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Prime London office values may fall 20% this year on Brexit

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Central London office values will probably fall as much as 20 per cent this year as the economy slows and investors are deterred by uncertainty in the face of the UK's exit from Europe and increased business rates, according to Deutsche Bank AG's asset management unit.

[LONDON] Central London office values will probably fall as much as 20 per cent this year as the economy slows and investors are deterred by uncertainty in the face of the UK's exit from Europe and increased business rates, according to Deutsche Bank AG's asset management unit.

Spending on properties in the British capital slowed sharply before and after the June 23 Brexit referendum as investors and occupiers shunned the market, Simon Wallace, head of research for Deutsche Asset Management Europe, wrote in a report Monday. He predicts the trend will continue this year, with values declining by 15 per cent to 20 per cent.

"The anticipated economic slowdown, in light of rising inflation impacting private consumption, will likely have a material impact on real estate occupier and investment demand throughout the remainder of this year," Mr Wallace wrote.

"Furthermore, the future relationship between the UK and the European Union remains uncertain, weighing on business sentiment, particularly now that access to the single market is now in doubt."

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Investment in London offices fell 17 per cent last year to £15.9 billion ($27.556 billion), according to research complied by Savills Plc.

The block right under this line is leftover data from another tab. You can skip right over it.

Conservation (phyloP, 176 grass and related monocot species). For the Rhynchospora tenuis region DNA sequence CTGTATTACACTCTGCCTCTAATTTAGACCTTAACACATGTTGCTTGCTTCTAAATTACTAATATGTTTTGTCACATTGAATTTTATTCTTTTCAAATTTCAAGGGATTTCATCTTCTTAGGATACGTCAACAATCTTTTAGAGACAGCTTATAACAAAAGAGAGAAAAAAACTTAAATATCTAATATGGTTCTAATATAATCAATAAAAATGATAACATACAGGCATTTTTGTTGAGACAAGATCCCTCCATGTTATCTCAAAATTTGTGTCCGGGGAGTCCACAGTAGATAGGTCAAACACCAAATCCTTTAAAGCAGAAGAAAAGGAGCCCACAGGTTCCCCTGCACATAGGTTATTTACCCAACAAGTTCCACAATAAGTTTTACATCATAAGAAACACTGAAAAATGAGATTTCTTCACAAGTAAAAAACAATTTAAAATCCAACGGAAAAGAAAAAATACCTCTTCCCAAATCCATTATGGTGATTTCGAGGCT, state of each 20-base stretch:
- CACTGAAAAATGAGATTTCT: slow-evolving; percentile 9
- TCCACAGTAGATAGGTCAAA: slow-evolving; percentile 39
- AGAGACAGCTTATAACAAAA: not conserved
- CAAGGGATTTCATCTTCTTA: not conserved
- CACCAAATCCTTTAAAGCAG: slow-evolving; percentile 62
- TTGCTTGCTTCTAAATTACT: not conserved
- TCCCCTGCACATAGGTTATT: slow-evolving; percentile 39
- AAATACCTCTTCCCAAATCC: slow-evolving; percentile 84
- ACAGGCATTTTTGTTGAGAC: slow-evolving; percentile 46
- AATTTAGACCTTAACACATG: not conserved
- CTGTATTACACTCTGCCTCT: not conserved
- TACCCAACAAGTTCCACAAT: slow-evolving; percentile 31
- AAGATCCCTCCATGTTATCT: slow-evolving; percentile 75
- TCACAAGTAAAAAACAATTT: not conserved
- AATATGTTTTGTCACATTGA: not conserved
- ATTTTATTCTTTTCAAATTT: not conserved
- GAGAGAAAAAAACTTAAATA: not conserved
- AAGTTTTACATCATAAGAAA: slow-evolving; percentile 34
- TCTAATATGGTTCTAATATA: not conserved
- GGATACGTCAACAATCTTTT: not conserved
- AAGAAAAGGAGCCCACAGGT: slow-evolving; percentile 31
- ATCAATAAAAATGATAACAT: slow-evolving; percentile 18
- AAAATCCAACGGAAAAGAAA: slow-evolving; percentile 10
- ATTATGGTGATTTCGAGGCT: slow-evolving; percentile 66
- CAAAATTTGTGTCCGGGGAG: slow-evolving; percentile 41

Vacancy rates in the City of London, the capital's main financial district, climbed in the second half, Savills said.

International businesses may move as many as 100,000 jobs out of London within two years of when the UK officially starts the process to leave the EU because of concerns that businesses will lose access to the single market passporting rights, according to Jefferies Group LLB analyst Mike Prew.

All UK companies pay tax on the premises they use and the levy is based on the value of the real estate two years earlier. In April, the rate will rise for the first time since 2010 and soaring real estate values in London over the past few years means that the increase will be sharp.

"Central London is also heavily exposed to the latest revaluation of business rates," Mr Wallace wrote.

"Many occupiers in the capital should experience a steep increase in occupancy costs and there will be a greater impact on occupiers in the City and the City fringe, where rents have risen a lot since the last one." 

Values, which have already fallen as much as 10 per cent since the Brexit vote, should become attractive relative to assets in other European countries in 12 to 18 months, when investors should prepare to re-enter the UK market as a recovery led by London takes hold and returns for prime properties in key locations outperform the European average, Mr Wallace wrote.

"European real estate has provided investors with exceptionally high levels of return over the past few years," he wrote.

"However, we are now seeing signs that the market as a whole is starting to moderate. While yields may not yet have reached a trough, and further rental growth is certainly likely, countries such as Germany look to be entering the more mature stages of this cycle."

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